(There’s also the tiny part of me that is hoping things will turn around, that everything the show has done up until this point has been a giant misdirect and it will all shake out the way I’d like it to. That seems highly unlikely, but as I am still a fangirl, a certain amount of delusion is built into the way I function.)

7. Once Upon a Time (ABC)
Once Upon a Time never quite grew into the show I wanted it to be. It had its moments over the course of the first season, but I mostly found it frustrating. The show did some cool things with its series finale, though, mostly by letting everyone remember who they are and where they came from, but also by unleashing magic into the “real world.” And I have always been a sucker for stories that allow the world we live in to coexist with fantasy worlds.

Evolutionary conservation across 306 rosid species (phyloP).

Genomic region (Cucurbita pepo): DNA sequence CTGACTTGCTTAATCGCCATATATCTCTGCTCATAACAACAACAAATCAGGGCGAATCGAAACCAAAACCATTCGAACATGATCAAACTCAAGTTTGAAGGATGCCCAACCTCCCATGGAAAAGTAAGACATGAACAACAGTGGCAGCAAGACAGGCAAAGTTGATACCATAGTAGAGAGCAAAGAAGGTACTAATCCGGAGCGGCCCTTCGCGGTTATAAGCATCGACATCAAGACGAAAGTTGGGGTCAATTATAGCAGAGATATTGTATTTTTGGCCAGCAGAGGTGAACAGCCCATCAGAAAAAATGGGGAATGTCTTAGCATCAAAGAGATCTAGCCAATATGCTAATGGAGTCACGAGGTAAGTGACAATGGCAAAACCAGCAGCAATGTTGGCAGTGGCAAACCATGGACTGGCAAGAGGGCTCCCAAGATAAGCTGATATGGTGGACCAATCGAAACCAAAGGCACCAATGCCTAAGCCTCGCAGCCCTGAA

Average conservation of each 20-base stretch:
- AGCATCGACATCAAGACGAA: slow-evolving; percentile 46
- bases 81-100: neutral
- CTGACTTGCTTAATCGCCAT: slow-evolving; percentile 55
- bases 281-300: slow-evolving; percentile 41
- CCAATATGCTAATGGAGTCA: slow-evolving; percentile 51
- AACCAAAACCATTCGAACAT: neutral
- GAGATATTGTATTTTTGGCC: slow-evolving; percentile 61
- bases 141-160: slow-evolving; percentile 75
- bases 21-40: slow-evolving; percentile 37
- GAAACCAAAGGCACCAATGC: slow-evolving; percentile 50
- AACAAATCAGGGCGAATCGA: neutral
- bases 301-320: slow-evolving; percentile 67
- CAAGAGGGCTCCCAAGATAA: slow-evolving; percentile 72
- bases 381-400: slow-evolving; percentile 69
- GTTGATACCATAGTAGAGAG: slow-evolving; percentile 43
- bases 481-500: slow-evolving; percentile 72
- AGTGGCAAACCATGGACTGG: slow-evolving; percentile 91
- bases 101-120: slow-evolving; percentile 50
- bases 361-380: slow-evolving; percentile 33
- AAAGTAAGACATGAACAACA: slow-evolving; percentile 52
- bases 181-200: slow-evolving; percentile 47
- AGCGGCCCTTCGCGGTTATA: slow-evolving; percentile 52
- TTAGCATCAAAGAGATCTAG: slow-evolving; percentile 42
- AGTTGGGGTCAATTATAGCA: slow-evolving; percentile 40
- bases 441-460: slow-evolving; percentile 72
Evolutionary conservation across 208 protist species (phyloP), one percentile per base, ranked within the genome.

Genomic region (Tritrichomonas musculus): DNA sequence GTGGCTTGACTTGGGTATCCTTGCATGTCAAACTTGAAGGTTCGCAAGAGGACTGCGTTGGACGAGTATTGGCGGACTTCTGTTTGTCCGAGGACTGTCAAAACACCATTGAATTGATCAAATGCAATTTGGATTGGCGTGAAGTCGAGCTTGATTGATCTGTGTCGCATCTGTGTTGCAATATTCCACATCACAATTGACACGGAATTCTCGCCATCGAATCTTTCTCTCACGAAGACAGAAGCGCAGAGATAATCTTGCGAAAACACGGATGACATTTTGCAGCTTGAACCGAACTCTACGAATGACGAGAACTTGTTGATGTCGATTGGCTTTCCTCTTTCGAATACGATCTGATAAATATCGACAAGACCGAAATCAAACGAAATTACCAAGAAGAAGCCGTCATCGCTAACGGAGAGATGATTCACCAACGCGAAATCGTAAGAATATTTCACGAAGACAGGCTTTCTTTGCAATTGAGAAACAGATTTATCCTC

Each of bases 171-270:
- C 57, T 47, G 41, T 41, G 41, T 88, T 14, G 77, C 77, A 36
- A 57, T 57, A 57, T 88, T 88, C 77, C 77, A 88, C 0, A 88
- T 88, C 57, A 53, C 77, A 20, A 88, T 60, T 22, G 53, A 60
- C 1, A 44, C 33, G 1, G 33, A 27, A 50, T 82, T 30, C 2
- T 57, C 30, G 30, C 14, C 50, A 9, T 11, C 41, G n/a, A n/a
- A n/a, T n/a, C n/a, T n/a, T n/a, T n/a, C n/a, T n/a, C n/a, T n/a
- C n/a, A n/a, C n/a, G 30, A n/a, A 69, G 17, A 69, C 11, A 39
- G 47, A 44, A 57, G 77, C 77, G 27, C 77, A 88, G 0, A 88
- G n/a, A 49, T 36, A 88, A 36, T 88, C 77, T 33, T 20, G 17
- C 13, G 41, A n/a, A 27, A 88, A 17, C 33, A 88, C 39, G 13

I don’t know if things will improve in the second season, but I certainly hope so. This show still has the potential to be something really cool, I still want it to be something really cool. And I am interested to see how the relationships between the characters shift as the memories of their old lives get tacked on to the memories of their new ones. The relationship between Emma and Mary Margaret and David should be particularly intriguing–how do you deal with the discovery that your best friend is also your mother? That you’re the same age as your daughter? The show has nothing but potential and I’d like to see it live up to that.

This is a Blog About Television, Not Fandom

But here’s an inaugural post about both.